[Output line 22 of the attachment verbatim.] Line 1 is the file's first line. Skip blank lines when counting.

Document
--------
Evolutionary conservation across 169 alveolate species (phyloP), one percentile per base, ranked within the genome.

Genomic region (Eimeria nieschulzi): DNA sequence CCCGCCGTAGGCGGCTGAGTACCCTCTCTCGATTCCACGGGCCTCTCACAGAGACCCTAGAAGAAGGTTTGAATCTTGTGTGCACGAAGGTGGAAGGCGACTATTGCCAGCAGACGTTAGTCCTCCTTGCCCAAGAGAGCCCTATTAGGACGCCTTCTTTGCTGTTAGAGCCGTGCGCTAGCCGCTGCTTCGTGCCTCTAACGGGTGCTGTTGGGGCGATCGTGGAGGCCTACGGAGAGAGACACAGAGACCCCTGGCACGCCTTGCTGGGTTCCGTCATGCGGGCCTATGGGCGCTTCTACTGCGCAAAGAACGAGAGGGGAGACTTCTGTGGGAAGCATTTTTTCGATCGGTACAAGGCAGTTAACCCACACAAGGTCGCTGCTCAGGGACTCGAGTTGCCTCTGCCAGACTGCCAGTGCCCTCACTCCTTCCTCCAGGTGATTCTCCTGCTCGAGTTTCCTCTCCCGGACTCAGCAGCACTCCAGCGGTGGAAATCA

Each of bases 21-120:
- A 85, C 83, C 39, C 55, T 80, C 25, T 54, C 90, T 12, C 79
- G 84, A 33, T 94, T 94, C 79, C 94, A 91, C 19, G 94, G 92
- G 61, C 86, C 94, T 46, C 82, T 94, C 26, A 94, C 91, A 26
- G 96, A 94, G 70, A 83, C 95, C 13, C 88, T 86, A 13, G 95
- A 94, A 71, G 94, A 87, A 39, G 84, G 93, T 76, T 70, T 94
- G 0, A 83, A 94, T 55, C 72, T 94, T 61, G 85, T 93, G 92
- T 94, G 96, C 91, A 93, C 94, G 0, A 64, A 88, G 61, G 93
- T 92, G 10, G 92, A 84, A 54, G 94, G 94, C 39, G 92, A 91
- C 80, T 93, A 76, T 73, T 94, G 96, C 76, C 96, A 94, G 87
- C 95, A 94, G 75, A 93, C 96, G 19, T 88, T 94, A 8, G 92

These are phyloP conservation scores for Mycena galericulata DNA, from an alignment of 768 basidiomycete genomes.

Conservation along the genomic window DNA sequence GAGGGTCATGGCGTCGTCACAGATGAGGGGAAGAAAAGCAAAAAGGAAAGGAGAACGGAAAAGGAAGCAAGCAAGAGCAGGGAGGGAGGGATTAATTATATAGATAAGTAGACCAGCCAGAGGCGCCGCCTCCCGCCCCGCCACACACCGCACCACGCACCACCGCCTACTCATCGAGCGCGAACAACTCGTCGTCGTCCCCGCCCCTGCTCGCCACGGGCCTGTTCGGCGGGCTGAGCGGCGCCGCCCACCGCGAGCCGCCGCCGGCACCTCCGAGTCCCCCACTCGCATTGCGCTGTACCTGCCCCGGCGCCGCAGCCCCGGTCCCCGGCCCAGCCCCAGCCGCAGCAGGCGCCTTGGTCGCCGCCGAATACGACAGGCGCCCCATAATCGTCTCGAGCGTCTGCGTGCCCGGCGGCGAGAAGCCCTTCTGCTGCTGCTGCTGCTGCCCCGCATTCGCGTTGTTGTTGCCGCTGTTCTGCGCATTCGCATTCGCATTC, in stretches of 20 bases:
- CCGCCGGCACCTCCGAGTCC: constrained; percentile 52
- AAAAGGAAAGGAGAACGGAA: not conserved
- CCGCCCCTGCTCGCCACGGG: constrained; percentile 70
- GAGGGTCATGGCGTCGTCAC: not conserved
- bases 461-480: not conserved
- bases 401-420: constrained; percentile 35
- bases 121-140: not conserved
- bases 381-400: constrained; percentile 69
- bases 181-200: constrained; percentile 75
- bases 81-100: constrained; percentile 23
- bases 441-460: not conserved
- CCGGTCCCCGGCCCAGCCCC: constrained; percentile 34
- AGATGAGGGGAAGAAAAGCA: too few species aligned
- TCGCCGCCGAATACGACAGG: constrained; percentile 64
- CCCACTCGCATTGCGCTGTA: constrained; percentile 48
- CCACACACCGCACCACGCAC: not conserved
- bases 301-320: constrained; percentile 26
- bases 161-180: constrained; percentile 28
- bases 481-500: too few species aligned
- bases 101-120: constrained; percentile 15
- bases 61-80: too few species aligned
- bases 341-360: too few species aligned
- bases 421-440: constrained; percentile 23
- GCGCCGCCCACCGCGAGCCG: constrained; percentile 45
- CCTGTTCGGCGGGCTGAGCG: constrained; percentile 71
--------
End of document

- bases 121-140: not conserved